Laethe Madrúla an tSamhraidh (ca. 3 Iúil go ca. 11 Lúnasa) Posted by róislín on Jul 8, 2011 in Uncategorized
Before we return to our discussion of 5th-declension nouns, let’s talk about one more ábhar tráthúil: laethe madrúla an tsamhraidh.
Three basic words, somewhat disguised by plural endings, a t-prefix, and a genitive-case ending.
Laethe [LAY-huh], pl., from “lá,” day; sometimes this plural form is given as “laethanta.”
Madrúla [MAHD-rool-uh], pl. from “madrúil,” doggish, doglike, doggy, canine, canicular, or for our purposes here, simply “dog,” used as an adjective
an tSamhraidh [un TOW-ree], of the summer, from “samhradh” [SOW-ruh] summer. In both cases here the “tow” and “sow” are pronounced as in IPA /au/, or, for real-world examples, like the “tau” of the Tory Island tau-cross or the “Tao” of Lao Tzu, Master Zhuang, and Pooh, and like “sow” as in a female pig or the “sow-“ of “sowkar (soucar).” In other words, not with the “oh” sound of “tow-truck,” “tow-headed,” “tow-rope” or a “tow-holding distaff,” nor like the verb “to sow” as in seeds (or wild oats), or for that matter, the Irish word “só” (comfort).
So, yes, it’s the “dog days,” aka diēs caniculārēs, la canicula, la canicule (which also means a “heat wave”), Hondsdagen, Hundstage, an t-iuchar (from “reull an iuchair”), dyddiau’r cŵn, and mätäkuu.
Depending on what source you use for the dates, they are already upon us or are starting. The earliest starting date is usually around 3 Iúil, but a somewhat more widespread interpretation has them starting around 24 Iúil in the Leathsféar Thuaidh.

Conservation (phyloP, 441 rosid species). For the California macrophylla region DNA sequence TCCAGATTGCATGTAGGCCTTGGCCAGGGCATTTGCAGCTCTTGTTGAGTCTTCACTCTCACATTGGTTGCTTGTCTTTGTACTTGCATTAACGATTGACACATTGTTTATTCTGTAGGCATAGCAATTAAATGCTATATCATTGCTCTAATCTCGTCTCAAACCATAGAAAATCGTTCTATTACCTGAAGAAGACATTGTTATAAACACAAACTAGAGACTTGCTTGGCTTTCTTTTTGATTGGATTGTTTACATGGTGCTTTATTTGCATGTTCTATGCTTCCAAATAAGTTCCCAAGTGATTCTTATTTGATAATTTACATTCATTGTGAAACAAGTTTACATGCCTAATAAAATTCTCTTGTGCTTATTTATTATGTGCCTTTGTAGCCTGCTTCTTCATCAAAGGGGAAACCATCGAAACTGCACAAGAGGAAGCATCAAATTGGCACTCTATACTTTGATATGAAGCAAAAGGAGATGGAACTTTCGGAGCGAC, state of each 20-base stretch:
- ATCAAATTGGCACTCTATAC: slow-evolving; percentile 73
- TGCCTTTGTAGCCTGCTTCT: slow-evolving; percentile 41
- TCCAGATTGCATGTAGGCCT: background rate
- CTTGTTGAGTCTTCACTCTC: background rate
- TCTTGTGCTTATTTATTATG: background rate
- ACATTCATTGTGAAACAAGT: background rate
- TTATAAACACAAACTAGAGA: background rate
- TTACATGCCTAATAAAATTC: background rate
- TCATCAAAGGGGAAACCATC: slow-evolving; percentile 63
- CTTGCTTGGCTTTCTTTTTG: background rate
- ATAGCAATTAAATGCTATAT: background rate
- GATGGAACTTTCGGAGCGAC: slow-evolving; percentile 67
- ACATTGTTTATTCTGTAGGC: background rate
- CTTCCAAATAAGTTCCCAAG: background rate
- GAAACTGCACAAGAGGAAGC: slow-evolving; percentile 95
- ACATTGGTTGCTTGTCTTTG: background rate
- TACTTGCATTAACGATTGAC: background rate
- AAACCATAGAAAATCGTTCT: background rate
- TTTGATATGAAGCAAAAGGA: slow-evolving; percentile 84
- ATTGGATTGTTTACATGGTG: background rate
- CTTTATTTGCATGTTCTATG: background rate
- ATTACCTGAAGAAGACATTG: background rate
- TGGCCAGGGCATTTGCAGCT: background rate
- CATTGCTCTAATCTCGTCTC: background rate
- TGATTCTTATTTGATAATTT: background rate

I’m not sure how many léitheoirí on this liosta are actually from “an Leathsféar Theas,” but for lucht na bhFritíortha and their cóhoirt laisteas den Mheánchiorcal, the dátaí would be Eanáir go tús mhí an Mhárta.
Why is aimsir the bhrothallach associated especially with madraí? It’s due to Sirius (Réalta an Mhadra), which is relatively close to the sun and which is thought to bring the hot weather to the earth. Sirius is the brightest star in the réaltbhuíon Canis major and it’s also an réalta is gile in the night sky. The Romans had noted that during the hottest part of the summer, the star Sirius would rise go héileacach (with the sun) and would be visible for a few minutes until the light of the sun got too bright and would outshine Sirius.
Whatever the exact dates of the dog dogs might be, chances are, if you’re reading this in sa Leathsféar Thuaidh that the aimsir could be described as te, brothallach, marbhánta, and “*doldramach.” In fact, an alternate and unofficial explanation of the term “dog days” is that the weather is so hot that people just laze around like dogs.
Aaahhh, in the good old canicular days!
Gluais: brothallach, sultry, hot; doldramach, doldrum-y (the Irish is likely my own coinage, based on “na Doldrama;” the English adjective is not standard but is well-enough attested ar an Idirlíon); na Fritíortha, the Antipodes; héileacach, heliac; is gile, brightest; laisteas de, south of; marbhánta, dull, stagnant, oppressive; theas [hass], southern, south; thuaidh [HOO-ee], northern, north; tráthúil, timely; tús, start
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